Messrs. Editors: One of the duties of a public journal is to keep constantly before the people the necessity of a high regard for and faithful observance of the laws of the land. The security of property, person and life demands it. Once yield the right to any citizen to violate the law with impunity and society will be torn by innumerable dissensions and fearful anarchy will hold its sway. The majority, the vast majority of our people are law-abiding citizens, and they should see to it that every man who transgresses the law should receive his just punishment. In times of great political excitement, party spirit runs very high, violence is committed, life is taken and through political bias or legal trickery the offenders or unwhipped of justice. Some men there are--blind, partisan bigots--who exult in this for they would stop at nothing to gratify their political animosities. Party spirit has become so strongly rooted and grounded in their nature, that it gives coloring to their opinions on all subjects. Like the wild, mad revolutionists who deluged France in blood they would erect the guillotine here if they dared, in order to stifle the voice of antagonistic public sentiment. Such men would willingly act the part of the bloody Jeffries on the bench or commit shameless perjury in the jury-box.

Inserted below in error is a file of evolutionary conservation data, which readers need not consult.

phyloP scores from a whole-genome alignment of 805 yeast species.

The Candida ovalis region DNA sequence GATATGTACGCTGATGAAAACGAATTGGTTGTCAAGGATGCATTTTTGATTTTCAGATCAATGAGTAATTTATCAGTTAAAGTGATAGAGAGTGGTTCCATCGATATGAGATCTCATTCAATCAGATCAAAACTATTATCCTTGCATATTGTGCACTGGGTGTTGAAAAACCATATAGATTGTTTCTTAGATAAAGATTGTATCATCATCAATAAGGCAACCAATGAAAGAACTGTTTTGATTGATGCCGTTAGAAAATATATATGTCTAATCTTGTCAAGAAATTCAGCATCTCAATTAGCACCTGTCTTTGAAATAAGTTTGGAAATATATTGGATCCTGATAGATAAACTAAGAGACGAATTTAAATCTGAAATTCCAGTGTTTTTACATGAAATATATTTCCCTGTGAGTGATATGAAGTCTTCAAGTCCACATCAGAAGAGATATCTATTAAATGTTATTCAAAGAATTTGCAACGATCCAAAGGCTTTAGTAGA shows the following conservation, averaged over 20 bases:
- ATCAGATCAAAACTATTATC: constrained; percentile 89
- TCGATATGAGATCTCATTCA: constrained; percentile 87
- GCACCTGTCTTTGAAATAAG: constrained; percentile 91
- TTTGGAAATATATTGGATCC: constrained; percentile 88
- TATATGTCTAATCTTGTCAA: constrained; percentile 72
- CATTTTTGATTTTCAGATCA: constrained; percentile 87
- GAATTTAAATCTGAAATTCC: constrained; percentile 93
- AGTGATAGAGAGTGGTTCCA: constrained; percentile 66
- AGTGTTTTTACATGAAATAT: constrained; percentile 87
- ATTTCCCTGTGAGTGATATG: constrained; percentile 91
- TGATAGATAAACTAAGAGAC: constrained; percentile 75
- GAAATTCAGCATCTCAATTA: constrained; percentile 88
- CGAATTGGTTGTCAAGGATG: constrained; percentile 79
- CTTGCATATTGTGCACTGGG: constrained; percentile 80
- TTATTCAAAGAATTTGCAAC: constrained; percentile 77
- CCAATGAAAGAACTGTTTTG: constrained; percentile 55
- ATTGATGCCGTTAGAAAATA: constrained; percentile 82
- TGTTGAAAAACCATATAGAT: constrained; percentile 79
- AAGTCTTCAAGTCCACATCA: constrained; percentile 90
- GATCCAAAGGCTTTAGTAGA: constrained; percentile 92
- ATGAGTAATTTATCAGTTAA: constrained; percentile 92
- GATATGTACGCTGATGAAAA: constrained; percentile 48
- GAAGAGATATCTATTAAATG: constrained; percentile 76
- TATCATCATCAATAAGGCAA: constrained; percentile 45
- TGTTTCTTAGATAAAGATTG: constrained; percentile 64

Other men there are, whose minds are frequently biased unconsciously, by their political feelings. The mist of political prejudices shuts out the light of truth from their reasons. Human nature is weak and frail and partisan principles, partialities or antipathies so warp the mind that they yield to these influences without a struggle. They may not do it willingly, but so secret and powerful are the workings of party spirit within the breast, that the judgment bends to its low whisperings almost without knowing it. Party spirit thus becomes the fatal poison which taints the life-blood of a Republic. Under its influence, social ties are severed, business relations are disturbed, schisms arise in the Church, trial by jury becomes a farce, Courts are deemed a solemn mockery, and the State totters and falls.